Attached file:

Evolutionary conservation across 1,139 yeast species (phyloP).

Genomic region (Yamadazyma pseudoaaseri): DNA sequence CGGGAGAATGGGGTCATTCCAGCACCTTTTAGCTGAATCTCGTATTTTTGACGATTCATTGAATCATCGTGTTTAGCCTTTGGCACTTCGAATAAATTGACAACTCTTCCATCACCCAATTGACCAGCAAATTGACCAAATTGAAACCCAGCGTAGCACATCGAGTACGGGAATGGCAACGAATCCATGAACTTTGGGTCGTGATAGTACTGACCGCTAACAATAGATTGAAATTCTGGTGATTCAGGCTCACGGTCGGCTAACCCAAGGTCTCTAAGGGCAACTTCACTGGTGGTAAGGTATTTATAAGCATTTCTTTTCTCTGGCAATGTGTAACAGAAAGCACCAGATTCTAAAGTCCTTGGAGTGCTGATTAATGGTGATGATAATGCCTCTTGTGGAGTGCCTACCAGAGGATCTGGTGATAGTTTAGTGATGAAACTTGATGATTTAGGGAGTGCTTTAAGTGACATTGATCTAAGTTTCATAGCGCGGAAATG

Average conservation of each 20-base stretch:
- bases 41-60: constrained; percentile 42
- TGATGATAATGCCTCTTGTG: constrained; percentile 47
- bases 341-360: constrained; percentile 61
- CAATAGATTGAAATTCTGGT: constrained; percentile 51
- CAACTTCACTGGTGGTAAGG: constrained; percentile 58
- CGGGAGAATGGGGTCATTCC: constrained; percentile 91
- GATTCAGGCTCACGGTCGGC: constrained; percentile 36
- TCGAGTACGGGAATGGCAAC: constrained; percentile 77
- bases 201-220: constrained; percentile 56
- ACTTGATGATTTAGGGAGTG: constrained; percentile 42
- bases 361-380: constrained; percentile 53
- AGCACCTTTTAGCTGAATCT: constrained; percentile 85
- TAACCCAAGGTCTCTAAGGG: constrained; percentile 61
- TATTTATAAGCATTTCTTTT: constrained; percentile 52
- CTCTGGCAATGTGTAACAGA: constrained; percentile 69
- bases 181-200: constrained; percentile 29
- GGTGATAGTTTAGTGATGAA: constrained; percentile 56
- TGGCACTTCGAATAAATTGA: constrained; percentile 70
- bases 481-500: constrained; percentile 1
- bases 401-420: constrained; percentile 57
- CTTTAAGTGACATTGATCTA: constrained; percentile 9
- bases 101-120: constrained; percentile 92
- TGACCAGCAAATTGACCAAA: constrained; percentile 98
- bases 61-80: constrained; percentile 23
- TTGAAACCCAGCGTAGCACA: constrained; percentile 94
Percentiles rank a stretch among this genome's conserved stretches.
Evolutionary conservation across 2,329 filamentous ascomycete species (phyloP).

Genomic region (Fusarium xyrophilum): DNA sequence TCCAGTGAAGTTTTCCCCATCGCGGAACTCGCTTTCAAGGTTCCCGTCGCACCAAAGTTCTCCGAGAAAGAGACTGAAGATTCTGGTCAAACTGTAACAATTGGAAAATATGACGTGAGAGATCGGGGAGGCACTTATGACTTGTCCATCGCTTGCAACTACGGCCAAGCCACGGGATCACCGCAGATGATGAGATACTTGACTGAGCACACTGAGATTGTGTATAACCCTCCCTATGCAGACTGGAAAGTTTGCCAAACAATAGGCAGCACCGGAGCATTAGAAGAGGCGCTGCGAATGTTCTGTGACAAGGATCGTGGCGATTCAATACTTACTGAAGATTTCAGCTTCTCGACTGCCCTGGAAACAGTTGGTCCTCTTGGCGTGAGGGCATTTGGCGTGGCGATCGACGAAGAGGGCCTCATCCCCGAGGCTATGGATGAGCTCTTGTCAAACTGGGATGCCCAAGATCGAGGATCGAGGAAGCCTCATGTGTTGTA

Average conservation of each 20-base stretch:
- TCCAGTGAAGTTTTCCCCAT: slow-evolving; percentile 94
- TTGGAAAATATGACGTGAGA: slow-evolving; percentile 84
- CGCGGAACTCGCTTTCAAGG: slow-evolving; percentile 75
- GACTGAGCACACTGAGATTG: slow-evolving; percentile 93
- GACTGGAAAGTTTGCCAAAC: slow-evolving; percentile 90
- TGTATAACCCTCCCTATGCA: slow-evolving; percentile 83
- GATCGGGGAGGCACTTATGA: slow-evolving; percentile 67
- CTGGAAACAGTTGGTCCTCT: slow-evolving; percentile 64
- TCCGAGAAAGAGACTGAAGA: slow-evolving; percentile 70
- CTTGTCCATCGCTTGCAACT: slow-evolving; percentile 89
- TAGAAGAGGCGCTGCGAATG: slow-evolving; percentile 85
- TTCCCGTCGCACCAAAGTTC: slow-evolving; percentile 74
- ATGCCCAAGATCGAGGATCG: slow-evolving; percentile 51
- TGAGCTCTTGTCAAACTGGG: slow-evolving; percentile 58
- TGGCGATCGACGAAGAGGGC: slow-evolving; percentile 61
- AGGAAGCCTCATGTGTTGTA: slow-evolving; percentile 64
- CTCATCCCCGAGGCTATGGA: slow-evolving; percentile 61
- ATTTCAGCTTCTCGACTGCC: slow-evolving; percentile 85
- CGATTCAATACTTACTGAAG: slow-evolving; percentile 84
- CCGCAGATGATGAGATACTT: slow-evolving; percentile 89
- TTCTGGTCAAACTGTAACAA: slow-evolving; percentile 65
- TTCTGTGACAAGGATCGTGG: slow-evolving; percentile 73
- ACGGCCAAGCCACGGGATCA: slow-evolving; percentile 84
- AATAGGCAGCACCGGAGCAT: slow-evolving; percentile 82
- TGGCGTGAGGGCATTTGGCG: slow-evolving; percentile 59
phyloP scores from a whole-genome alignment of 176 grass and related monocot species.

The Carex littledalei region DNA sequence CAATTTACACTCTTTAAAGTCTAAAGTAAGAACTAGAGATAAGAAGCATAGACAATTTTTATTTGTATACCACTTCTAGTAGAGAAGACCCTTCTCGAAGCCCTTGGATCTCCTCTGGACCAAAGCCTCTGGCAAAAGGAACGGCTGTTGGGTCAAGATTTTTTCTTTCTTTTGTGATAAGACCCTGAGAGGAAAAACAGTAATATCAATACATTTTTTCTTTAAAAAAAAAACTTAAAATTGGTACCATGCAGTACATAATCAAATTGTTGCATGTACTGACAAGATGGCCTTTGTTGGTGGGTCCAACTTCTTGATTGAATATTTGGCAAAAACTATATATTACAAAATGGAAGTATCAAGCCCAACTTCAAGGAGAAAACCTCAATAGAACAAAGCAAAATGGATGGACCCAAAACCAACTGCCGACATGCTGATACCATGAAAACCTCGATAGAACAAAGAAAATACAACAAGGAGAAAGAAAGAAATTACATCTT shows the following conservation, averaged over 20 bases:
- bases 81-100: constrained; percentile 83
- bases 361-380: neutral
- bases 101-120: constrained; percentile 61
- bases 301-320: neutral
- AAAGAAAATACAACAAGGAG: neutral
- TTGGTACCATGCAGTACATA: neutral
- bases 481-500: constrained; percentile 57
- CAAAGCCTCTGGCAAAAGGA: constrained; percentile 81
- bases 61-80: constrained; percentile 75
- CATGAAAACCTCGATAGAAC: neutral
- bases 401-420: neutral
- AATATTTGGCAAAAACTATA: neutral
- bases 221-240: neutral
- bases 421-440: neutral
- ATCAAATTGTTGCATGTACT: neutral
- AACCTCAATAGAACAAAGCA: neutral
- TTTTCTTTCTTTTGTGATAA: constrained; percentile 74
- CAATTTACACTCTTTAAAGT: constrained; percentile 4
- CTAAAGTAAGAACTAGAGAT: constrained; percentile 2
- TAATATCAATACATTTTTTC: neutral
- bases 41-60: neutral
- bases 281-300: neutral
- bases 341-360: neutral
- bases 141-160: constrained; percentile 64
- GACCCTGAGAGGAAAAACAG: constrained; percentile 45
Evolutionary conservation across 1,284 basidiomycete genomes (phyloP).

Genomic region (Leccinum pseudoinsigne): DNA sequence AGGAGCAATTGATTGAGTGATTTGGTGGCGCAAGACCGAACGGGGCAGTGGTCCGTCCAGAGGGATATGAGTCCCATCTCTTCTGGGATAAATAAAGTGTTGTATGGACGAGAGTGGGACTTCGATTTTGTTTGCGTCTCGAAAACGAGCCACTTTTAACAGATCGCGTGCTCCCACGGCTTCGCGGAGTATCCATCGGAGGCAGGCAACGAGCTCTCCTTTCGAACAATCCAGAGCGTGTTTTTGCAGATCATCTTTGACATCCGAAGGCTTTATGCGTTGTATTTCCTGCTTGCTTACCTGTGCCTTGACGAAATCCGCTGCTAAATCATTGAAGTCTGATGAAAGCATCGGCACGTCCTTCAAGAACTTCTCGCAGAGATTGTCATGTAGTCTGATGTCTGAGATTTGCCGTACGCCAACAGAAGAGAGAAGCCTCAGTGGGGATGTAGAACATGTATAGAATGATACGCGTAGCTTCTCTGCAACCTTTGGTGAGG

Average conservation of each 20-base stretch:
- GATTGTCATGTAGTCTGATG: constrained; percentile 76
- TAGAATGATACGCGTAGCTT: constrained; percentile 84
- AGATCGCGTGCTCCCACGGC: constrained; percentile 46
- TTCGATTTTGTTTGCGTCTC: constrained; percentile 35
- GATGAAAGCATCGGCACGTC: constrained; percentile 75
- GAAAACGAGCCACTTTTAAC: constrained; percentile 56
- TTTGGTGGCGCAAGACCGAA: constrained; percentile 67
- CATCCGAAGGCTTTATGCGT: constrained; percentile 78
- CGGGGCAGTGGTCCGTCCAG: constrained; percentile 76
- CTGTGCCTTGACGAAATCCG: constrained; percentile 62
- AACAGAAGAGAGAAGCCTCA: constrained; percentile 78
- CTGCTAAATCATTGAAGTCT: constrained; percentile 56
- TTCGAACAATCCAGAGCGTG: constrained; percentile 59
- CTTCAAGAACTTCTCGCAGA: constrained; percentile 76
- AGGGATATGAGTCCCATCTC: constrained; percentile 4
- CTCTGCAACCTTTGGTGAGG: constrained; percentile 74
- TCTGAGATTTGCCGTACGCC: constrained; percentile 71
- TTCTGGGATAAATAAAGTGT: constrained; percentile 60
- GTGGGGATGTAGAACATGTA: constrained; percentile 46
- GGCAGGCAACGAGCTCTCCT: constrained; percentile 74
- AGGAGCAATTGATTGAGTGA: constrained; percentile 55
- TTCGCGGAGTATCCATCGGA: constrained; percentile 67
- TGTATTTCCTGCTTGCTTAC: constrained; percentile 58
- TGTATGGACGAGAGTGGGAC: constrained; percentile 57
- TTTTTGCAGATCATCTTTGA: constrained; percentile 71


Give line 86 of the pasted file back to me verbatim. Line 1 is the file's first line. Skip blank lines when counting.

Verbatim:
Genomic region (Leccinum pseudoinsigne): DNA sequence AGGAGCAATTGATTGAGTGATTTGGTGGCGCAAGACCGAACGGGGCAGTGGTCCGTCCAGAGGGATATGAGTCCCATCTCTTCTGGGATAAATAAAGTGTTGTATGGACGAGAGTGGGACTTCGATTTTGTTTGCGTCTCGAAAACGAGCCACTTTTAACAGATCGCGTGCTCCCACGGCTTCGCGGAGTATCCATCGGAGGCAGGCAACGAGCTCTCCTTTCGAACAATCCAGAGCGTGTTTTTGCAGATCATCTTTGACATCCGAAGGCTTTATGCGTTGTATTTCCTGCTTGCTTACCTGTGCCTTGACGAAATCCGCTGCTAAATCATTGAAGTCTGATGAAAGCATCGGCACGTCCTTCAAGAACTTCTCGCAGAGATTGTCATGTAGTCTGATGTCTGAGATTTGCCGTACGCCAACAGAAGAGAGAAGCCTCAGTGGGGATGTAGAACATGTATAGAATGATACGCGTAGCTTCTCTGCAACCTTTGGTGAGG